Matrix metalloproteinases (MMPs) are a host cell-derived proteolytic enzyme family which plays a major role in tissue-destructive inflammatory diseases such as periodontitis. The aim of the present study was to evaluate the inhibitory effect of chlorhexidine (CHX) on MMP-2 (gelatinase A), MMP-9 (gelatinase B), and MMP-8 (collagenase 2) activity. Heat-denatured type I collagen (gelatin) was incubated with pure human MMP-2 or -9 activated with p-aminophenylmercuric acetate (APMA), and the proteolytic degradation of gelatin was monitored by sodium dodecyl sulfate-polyacrylamide gel electrophoresis and Coomassie blue staining. The effect of CHX on MMP-8 activity was also studied with a cellular model addressing the ability of phorbol myristate acetate (PMA)-triggered human peripheral blood neutrophils (polymorphonuclear leukocytes [PMNs]) to degrade native type I collagen. CHX inhibited the activities of both gelatinases (A and B), but MMP-2 appeared to be more sensitive than MMP-9. Adding calcium chloride to the assay mixtures almost completely prevented the inhibition of MMP-9 activity by CHX, while the inhibition of MMP-2 activity could be reversed only when CHX was used at a low concentration. This observation suggests that CHX may act via a cation-chelating mechanism. CHX dose-dependently inhibited collagenolytic activity of MMP-8 released by PMA-triggered PMNs. MMP-8 without APMA activation was inhibited clearly more efficiently than APMA-activated MMP-8. Our study suggests that the direct inhibition of the MMPs' activities by CHX may represent a new valuable effect of this antimicrobial agent and explains, at least in part, the beneficial effects of CHX in the treatment of periodontitis.  (+info)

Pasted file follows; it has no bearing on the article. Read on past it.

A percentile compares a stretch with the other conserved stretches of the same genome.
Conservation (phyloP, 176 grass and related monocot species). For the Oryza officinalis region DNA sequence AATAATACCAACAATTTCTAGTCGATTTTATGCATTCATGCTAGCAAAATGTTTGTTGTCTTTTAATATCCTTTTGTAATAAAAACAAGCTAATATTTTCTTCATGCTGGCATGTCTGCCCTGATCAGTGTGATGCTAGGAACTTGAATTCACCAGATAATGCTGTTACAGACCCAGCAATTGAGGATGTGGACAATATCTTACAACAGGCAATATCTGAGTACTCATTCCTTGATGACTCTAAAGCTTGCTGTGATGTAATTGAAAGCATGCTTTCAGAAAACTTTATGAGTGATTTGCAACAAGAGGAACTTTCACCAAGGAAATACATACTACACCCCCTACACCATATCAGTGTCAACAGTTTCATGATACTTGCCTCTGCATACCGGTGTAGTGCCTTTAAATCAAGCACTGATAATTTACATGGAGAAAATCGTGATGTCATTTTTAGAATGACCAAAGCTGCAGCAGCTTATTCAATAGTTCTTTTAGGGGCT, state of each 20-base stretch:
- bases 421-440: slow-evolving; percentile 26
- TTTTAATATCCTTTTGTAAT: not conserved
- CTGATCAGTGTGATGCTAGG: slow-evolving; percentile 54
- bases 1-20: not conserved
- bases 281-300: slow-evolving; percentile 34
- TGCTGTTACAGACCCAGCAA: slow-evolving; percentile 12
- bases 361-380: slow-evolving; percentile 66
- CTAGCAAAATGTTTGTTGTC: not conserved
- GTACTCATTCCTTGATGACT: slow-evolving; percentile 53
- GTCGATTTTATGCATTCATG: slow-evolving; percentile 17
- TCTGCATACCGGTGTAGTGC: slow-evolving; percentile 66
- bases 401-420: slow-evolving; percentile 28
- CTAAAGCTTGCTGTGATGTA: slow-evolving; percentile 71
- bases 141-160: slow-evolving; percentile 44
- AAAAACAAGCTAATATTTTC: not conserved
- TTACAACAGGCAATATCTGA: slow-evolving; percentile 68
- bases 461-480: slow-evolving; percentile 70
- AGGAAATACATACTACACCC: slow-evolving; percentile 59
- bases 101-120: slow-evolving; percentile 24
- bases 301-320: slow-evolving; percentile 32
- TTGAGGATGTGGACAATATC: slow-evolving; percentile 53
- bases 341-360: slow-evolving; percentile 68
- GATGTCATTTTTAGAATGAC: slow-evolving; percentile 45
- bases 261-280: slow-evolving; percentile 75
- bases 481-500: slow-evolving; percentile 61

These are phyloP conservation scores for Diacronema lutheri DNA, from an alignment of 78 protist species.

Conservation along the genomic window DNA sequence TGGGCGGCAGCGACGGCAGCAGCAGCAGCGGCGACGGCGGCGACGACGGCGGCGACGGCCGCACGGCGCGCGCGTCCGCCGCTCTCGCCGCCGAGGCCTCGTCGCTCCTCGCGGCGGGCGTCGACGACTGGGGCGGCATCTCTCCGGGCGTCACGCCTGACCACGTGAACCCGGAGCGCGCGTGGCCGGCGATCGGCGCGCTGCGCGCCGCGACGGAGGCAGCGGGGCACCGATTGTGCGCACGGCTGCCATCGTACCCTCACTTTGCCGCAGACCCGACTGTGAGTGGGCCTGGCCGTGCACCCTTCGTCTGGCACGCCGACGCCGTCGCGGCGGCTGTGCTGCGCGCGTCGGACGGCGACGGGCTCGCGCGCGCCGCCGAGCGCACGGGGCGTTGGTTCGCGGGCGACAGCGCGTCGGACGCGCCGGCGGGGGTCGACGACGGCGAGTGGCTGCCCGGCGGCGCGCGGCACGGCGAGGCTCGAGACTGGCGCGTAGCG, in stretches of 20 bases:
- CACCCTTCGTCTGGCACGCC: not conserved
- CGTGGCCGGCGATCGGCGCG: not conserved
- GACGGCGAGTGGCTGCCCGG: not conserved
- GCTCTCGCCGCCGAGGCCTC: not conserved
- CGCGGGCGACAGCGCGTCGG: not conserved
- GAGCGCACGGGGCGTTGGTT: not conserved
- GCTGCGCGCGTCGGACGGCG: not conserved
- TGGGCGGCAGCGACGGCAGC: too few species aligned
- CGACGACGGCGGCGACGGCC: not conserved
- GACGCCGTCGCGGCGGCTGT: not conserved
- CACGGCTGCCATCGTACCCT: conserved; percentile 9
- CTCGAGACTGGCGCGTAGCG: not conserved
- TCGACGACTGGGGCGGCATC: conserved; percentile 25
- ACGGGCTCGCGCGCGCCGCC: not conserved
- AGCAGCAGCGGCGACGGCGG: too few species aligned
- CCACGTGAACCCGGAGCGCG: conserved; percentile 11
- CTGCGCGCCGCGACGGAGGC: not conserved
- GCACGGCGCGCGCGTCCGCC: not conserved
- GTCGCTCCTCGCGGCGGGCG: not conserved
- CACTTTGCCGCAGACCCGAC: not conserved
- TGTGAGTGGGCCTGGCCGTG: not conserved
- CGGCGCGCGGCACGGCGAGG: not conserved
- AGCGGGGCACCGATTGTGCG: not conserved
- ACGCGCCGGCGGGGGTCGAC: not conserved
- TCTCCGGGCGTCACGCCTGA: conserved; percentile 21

Antimicrobial susceptibility and composition of microcosm dental plaques supplemented with sucrose. (4/615)

The aims of this study were to evaluate the effects of repeated chlorhexidine gluconate (CHG) pulsing on the viability and bacterial composition of microcosm dental plaques derived from human saliva. The biofilms were grown on bovine enamel discs in a constant-depth film fermentor fed with an artificial saliva which was supplemented thrice daily with sucrose. The microcosm plaques had total viable anaerobic counts of 5 x 10(8) CFU per mm2 and consisted of 12% Actinomyces spp., 85% streptococci, and 0.2% Veillonella spp. When pulsed twice daily with 0.2% CHG, there was an immediate 1.3-log10 reduction in the total viable (anaerobic) count. However, as pulsing continued, the viable counts recovered, and after 4 days, the anaerobic count reached its pre-CHG-pulsing level, although the bacterial composition of the biofilms had changed. The results of this study show that twice-daily pulsing with 0.2% CHG over a 4-day period was ineffective at reducing the total anaerobic viable count of the biofilms but did alter their bacterial composition.  (+info)

Can group B streptococci cause symptomatic vaginitis? (5/615)

BACKGROUND: Maternal cervicovaginal colonization with Lancefield group B streptococci (GBS) is an important risk factor for neonatal morbidity and mortality. About 15% of women are carriers of GBS. Usually, they are asymptomatic. CASES: We describe two patients with symptomatic vaginitis for which no apparent cause was found. Both patients were heavily colonized with GBS. After antibiotic treatment, both became asymptomatic and culture negative, but after recolonization with GBS, symptoms resumed. This phenomenon was repeatedly observed. After emergence of resistance to antibiotics, local application of chlorhexidine appeared to be the only useful treatment. CONCLUSION: We hypothesize that GBS-vaginitis may be a possible disease entity. Although at present it is not clear why some patients become symptomatic, we speculate that the immunologic response is somehow selectively hampered in such patients.  (+info)